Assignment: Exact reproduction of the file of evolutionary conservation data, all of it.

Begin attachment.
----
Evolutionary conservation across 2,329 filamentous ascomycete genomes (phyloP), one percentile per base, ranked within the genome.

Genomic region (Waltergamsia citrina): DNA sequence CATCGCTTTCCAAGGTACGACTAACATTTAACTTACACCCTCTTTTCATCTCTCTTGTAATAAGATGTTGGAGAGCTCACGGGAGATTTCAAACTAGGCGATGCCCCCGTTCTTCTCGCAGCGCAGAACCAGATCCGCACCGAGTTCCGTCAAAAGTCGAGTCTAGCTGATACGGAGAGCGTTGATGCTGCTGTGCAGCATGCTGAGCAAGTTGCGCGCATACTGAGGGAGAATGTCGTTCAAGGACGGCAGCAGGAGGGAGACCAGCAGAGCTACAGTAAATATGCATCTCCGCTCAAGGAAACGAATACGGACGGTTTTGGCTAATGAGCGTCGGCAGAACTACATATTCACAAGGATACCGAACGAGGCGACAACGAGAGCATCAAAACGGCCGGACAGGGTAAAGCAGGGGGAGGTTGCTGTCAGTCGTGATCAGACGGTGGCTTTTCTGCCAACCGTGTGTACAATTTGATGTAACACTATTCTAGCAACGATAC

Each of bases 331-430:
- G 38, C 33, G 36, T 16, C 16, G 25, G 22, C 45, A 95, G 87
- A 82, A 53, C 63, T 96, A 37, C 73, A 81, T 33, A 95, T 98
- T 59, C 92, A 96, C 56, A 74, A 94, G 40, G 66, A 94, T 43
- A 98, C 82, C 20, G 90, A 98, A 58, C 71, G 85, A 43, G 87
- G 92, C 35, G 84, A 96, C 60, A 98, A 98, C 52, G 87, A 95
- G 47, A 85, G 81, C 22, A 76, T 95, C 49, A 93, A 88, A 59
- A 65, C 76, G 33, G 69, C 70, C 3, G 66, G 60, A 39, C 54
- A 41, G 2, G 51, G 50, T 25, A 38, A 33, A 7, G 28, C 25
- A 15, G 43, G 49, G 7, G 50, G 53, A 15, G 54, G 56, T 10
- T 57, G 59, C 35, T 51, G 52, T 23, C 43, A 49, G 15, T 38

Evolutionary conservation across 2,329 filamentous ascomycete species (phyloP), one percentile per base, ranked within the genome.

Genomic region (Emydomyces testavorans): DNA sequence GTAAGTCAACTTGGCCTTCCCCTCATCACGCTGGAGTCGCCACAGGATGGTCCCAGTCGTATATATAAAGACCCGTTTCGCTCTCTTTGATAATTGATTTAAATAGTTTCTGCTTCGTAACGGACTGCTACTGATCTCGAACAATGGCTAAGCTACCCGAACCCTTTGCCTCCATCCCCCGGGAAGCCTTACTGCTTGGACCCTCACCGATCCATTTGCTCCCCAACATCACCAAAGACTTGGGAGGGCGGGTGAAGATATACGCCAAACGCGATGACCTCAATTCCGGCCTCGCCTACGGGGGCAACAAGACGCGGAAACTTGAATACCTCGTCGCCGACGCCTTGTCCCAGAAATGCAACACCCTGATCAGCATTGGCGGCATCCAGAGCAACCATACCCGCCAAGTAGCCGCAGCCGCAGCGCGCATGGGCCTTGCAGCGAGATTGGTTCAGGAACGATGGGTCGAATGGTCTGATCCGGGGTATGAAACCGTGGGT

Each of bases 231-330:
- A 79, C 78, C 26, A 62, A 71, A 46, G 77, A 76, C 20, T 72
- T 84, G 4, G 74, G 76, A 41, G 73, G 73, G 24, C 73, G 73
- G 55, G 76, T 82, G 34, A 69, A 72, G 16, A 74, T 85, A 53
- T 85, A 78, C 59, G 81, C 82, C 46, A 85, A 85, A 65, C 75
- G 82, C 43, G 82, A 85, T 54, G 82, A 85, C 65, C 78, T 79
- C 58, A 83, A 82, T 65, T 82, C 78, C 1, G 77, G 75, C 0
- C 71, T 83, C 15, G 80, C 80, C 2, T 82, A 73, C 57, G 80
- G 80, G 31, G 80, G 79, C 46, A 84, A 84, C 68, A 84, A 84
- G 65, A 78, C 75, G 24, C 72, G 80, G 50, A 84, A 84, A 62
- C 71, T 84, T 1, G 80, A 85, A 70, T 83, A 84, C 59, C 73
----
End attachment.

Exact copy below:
Evolutionary conservation across 2,329 filamentous ascomycete genomes (phyloP), one percentile per base, ranked within the genome.

Genomic region (Waltergamsia citrina): DNA sequence CATCGCTTTCCAAGGTACGACTAACATTTAACTTACACCCTCTTTTCATCTCTCTTGTAATAAGATGTTGGAGAGCTCACGGGAGATTTCAAACTAGGCGATGCCCCCGTTCTTCTCGCAGCGCAGAACCAGATCCGCACCGAGTTCCGTCAAAAGTCGAGTCTAGCTGATACGGAGAGCGTTGATGCTGCTGTGCAGCATGCTGAGCAAGTTGCGCGCATACTGAGGGAGAATGTCGTTCAAGGACGGCAGCAGGAGGGAGACCAGCAGAGCTACAGTAAATATGCATCTCCGCTCAAGGAAACGAATACGGACGGTTTTGGCTAATGAGCGTCGGCAGAACTACATATTCACAAGGATACCGAACGAGGCGACAACGAGAGCATCAAAACGGCCGGACAGGGTAAAGCAGGGGGAGGTTGCTGTCAGTCGTGATCAGACGGTGGCTTTTCTGCCAACCGTGTGTACAATTTGATGTAACACTATTCTAGCAACGATAC

Each of bases 331-430:
- G 38, C 33, G 36, T 16, C 16, G 25, G 22, C 45, A 95, G 87
- A 82, A 53, C 63, T 96, A 37, C 73, A 81, T 33, A 95, T 98
- T 59, C 92, A 96, C 56, A 74, A 94, G 40, G 66, A 94, T 43
- A 98, C 82, C 20, G 90, A 98, A 58, C 71, G 85, A 43, G 87
- G 92, C 35, G 84, A 96, C 60, A 98, A 98, C 52, G 87, A 95
- G 47, A 85, G 81, C 22, A 76, T 95, C 49, A 93, A 88, A 59
- A 65, C 76, G 33, G 69, C 70, C 3, G 66, G 60, A 39, C 54
- A 41, G 2, G 51, G 50, T 25, A 38, A 33, A 7, G 28, C 25
- A 15, G 43, G 49, G 7, G 50, G 53, A 15, G 54, G 56, T 10
- T 57, G 59, C 35, T 51, G 52, T 23, C 43, A 49, G 15, T 38

Evolutionary conservation across 2,329 filamentous ascomycete species (phyloP), one percentile per base, ranked within the genome.

Genomic region (Emydomyces testavorans): DNA sequence GTAAGTCAACTTGGCCTTCCCCTCATCACGCTGGAGTCGCCACAGGATGGTCCCAGTCGTATATATAAAGACCCGTTTCGCTCTCTTTGATAATTGATTTAAATAGTTTCTGCTTCGTAACGGACTGCTACTGATCTCGAACAATGGCTAAGCTACCCGAACCCTTTGCCTCCATCCCCCGGGAAGCCTTACTGCTTGGACCCTCACCGATCCATTTGCTCCCCAACATCACCAAAGACTTGGGAGGGCGGGTGAAGATATACGCCAAACGCGATGACCTCAATTCCGGCCTCGCCTACGGGGGCAACAAGACGCGGAAACTTGAATACCTCGTCGCCGACGCCTTGTCCCAGAAATGCAACACCCTGATCAGCATTGGCGGCATCCAGAGCAACCATACCCGCCAAGTAGCCGCAGCCGCAGCGCGCATGGGCCTTGCAGCGAGATTGGTTCAGGAACGATGGGTCGAATGGTCTGATCCGGGGTATGAAACCGTGGGT

Each of bases 231-330:
- A 79, C 78, C 26, A 62, A 71, A 46, G 77, A 76, C 20, T 72
- T 84, G 4, G 74, G 76, A 41, G 73, G 73, G 24, C 73, G 73
- G 55, G 76, T 82, G 34, A 69, A 72, G 16, A 74, T 85, A 53
- T 85, A 78, C 59, G 81, C 82, C 46, A 85, A 85, A 65, C 75
- G 82, C 43, G 82, A 85, T 54, G 82, A 85, C 65, C 78, T 79
- C 58, A 83, A 82, T 65, T 82, C 78, C 1, G 77, G 75, C 0
- C 71, T 83, C 15, G 80, C 80, C 2, T 82, A 73, C 57, G 80
- G 80, G 31, G 80, G 79, C 46, A 84, A 84, C 68, A 84, A 84
- G 65, A 78, C 75, G 24, C 72, G 80, G 50, A 84, A 84, A 62
- C 71, T 84, T 1, G 80, A 85, A 70, T 83, A 84, C 59, C 73